Zeichnen lernen bei geschlossenen Augen. Motiv: Holzente-Spielzeug

If you want to learn to draw, close your eyes

Does this sound familiar?

„I can’t even draw a straight line“
„I cannot draw“
„I loved to draw when I was young, but my parents wanted me to look for a real job“

Could these statements come from you? They are sad declarations, aren’t they? They are expressions of things I hear time and time again. They represent the desires of someone who went down that ‘straight and normal’ path, who feels regret in not living out their creativity and often I feel the deep sadness of the speaker.

I think that kind of sadness arises when you work against the person you are within. Yes, it is true. Working as an illustrator has not always been easy. Often you hear well meant advice from friends and family who are worried that you will become the epitome of the „starving artist“. 

But is it right for you to let your soul starve? The worst years of my adult life were the three years that I didn’t pick up a pencil. I was mourning the death of my mother, who had passed away unexpectedly, and was struggling as a young mother with the challenges of raising two small children: My daughter slept only in 2 1/2-3 hour stretches, my son suffered from nighttime terrors, something similar to nightmares but even worse, because he wouldn’t recognise me and he couldn’t be comforted or touched until the storm in his head was over. I wasn’t in a good place. I took care of everyone else’s needs but disregarded my own. 

And you know, it could have been so simple. Had I just picked up my pencils and let them glide over my paper perhaps I could have found a way out. But like many parents before and after me, I just couldn’t find the time.

The turning point. 

I don’t know exactly when it was, but I know that it came to pass: I eventually picked up my pencil and began to draw and chasing the sadness out of my soul. When my son turned 3, I established my illustration business. 

The Irony

When I was in high school, I was told that I could not draw.
But I knew then that I wanted to.
With paper and pencil I used my school summer vacation and reached that goal.
My teacher was amazed.

Do you want to learn to Draw?

You don’t need to be able to draw a straight line.

You can give yourself permission to draw – even if the words „Starving Artist“ are echoing in your head. Those words are someone else’s words. You can silence them. 

You must draw, if that is what you want to do.

You can draw the familiar

Most people can draw things that they are familiar with. Think of a golf player. They can most likely draw a golf club, a tee and the 18th hole. The ice cream seller can scribble a likeness of an ice cream sundae and a book seller surely can draw a pile of books. These are objects that they are familiar with.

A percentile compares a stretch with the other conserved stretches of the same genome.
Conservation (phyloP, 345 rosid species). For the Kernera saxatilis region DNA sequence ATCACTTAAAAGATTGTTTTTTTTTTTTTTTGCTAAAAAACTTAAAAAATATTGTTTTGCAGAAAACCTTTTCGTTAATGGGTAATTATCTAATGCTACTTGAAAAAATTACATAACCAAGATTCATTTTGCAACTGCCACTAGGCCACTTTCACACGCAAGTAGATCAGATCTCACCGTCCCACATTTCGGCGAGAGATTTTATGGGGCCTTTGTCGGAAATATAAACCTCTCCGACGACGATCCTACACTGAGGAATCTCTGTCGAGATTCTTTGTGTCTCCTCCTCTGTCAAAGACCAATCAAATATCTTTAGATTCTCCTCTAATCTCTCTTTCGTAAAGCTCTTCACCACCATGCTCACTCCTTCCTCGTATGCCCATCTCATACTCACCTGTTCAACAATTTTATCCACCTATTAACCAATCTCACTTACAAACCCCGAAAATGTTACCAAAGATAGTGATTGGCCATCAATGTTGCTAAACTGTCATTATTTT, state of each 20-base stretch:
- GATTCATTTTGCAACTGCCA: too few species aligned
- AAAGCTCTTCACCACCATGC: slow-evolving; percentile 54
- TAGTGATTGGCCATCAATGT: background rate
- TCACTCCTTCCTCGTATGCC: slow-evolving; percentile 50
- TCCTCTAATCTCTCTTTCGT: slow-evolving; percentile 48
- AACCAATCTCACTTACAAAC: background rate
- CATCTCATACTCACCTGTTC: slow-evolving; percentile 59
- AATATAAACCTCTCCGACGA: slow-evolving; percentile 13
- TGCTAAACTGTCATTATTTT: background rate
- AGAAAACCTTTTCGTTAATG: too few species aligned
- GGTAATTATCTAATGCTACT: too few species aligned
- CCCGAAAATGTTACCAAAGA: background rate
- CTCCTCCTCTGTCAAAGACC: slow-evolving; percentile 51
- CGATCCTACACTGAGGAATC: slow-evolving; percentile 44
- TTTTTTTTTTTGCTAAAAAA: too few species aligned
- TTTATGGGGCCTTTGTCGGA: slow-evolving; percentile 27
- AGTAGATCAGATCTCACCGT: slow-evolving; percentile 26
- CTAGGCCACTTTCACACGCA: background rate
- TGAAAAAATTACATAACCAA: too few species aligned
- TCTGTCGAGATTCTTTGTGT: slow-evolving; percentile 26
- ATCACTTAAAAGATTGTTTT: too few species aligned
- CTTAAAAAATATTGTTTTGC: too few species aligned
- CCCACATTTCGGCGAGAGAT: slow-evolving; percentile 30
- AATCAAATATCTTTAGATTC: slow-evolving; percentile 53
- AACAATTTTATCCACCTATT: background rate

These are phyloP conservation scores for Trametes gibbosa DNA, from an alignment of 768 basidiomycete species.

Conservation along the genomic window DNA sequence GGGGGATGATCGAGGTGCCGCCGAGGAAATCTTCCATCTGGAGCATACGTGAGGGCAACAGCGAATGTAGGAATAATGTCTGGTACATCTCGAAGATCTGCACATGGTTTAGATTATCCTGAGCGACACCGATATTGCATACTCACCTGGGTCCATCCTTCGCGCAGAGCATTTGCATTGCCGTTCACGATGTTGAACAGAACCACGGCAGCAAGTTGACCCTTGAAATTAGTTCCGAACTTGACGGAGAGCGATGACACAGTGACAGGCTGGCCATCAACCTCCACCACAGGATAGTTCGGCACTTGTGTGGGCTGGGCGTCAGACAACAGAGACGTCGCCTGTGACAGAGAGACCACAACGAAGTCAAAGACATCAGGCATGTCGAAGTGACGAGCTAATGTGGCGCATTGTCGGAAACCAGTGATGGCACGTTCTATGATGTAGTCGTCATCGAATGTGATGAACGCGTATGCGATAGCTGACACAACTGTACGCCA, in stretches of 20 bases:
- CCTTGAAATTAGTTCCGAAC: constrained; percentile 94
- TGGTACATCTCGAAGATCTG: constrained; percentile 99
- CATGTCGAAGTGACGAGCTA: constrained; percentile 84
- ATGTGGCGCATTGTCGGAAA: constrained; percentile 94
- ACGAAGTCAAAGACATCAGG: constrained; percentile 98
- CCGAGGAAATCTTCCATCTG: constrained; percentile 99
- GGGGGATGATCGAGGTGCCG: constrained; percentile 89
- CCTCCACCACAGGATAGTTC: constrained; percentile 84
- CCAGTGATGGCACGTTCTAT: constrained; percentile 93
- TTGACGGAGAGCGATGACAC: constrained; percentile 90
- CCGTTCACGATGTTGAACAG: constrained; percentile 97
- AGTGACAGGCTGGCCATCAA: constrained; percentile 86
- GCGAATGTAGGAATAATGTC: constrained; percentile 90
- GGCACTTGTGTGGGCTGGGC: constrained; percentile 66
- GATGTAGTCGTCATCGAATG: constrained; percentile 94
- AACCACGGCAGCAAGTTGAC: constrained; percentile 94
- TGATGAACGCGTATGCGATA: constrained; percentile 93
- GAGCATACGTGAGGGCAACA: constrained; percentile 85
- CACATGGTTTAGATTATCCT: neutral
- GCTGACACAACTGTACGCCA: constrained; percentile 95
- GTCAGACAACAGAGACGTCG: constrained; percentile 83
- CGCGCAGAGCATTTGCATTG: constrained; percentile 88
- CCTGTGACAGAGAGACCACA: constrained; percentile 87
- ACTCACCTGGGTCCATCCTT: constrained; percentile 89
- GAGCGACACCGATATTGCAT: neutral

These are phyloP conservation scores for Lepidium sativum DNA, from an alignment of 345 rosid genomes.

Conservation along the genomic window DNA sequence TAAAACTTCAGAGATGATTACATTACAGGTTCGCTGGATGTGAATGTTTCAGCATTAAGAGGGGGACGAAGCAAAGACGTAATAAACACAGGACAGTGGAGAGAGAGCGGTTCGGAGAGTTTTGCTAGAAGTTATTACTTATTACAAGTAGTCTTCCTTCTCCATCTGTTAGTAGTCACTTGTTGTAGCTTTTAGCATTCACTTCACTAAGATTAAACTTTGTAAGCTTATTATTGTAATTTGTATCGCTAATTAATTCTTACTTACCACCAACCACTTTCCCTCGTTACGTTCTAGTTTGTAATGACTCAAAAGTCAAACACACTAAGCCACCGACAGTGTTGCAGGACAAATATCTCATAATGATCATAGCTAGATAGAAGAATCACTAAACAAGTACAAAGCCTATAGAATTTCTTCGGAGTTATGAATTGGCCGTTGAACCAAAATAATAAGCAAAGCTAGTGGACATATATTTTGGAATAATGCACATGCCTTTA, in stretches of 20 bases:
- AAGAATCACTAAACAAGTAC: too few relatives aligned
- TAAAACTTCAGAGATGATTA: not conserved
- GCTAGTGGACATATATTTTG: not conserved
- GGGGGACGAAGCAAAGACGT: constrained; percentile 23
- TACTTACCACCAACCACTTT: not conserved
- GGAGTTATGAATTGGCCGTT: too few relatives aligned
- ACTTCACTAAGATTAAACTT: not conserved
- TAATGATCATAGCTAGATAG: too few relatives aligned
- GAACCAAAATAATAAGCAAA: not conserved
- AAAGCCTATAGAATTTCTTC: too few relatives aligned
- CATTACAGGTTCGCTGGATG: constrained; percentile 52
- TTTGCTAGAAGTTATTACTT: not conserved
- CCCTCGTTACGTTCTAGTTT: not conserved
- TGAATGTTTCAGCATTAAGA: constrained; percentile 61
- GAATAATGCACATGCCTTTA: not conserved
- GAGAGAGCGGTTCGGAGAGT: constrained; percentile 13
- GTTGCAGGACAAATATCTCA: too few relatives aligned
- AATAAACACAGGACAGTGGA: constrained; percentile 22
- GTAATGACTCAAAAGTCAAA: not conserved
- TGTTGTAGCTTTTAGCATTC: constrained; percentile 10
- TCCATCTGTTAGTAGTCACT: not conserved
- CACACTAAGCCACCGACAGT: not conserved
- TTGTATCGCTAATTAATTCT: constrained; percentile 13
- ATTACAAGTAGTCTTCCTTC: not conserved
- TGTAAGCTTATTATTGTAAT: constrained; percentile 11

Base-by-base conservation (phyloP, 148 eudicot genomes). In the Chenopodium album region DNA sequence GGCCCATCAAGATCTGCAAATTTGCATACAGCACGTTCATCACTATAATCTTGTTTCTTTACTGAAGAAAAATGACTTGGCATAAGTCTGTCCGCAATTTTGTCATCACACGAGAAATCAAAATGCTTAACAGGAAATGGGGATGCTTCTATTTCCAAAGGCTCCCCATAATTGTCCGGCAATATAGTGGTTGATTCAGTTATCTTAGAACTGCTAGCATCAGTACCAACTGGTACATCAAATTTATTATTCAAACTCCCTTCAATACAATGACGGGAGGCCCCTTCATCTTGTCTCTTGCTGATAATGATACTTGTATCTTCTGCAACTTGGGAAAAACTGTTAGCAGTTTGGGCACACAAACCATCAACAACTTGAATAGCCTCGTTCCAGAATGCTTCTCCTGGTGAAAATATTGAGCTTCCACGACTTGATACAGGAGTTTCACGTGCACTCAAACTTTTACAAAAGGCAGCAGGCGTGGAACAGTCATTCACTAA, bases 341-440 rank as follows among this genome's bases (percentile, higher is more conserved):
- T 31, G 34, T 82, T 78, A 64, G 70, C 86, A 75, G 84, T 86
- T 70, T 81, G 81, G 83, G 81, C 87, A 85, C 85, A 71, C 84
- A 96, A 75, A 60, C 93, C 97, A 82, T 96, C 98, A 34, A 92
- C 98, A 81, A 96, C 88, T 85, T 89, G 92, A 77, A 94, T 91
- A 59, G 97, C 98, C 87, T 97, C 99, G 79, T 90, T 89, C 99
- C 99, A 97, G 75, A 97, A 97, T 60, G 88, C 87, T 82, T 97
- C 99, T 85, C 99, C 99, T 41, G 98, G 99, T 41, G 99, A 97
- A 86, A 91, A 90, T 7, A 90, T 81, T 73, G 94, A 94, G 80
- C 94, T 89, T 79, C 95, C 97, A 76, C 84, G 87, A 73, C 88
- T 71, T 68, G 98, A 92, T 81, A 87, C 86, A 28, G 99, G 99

Try it out yourself. 

Don’t think too much. Grab a pen or a pencil and a piece of paper – it doesn’t need to be good paper, scrap paper will do – and sketch something that you use every day or something you use for your favourite sport or hobby. Limit your time to one minute. The result might not be photorealistic, but you will recognise a similarity. 

But it isn’t perfect…

That might be true, but you have started to draw. Congratulations!


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If you want to learn to draw, close your eyes

Yes, you heard me. 

Often we let ourselves get entangled in what we think we see and forget to really look.

„And how am I supposed to draw when my eyes are closed, smarty pants?“ That is a question many of my students have asked me. The answer lies in your hand. 

Place a coffee cup or some asymmetrical object on the table. It needs to be heavy enough so that it doesn’t slip away or wiggle too much when you touch it. 

Then tape down a piece of paper on the table and pick up your pen, pencil, marker, whatever, with your writing hand. Lay two fingers of the other hand and touch the contour of the object. This will be your starting point. 

Now close your eyes

While tracing along the object’s contours with your fingers, draw the same movements on the paper. In a sense you are acting as a human pantograph. (A pantograph is a mechanical tool for reproducing scaled images) You will be drawing the lines as you touch the object.

When the contour of the object leads away from you, then make the same motion with your drawing tool on your paper. If you feel a curve, then follow the curve on your paper.

When you think you’ve explored all the contours of your object, you can open your eyes again. 

But, this looks weird! 

I was expecting that. If you drew a cup, for example, and the handle looks way bigger than the cup itself, that just means that you spent more time exploring the form of the handle than the body of the cup. That is just normal. 

Are you ready for another try?

This time think of an object that you like, use daily or maybe on your favourite stuffed animal from your childhood. Close your eyes and visualise the same action. Draw while you feel the contours of your object that you imagining. You are visualising and drawing at the same time. Leave your eyes closed and let your hand learn to cooperate with your brain again. You don’t need any distractions, just take as much time as you need.

How was your result? Weird? Similar? Strange and similar at the same time? Post your results on Instagram with the hashtags #drawwithyoureyesshut #closeyoureyesanddraw, #zeichnemitdenaugenzu #augenzuundzeichne. Remember to tag me @hoffmanillustrates. Describe your object and how you felt while you were drawing it. 

What is more important, the result or the road that leads to it?

For today I would say that the road you are on is more important than the destination. Because today you chose to take a step towards your goal of learning to draw.

Stay creative!

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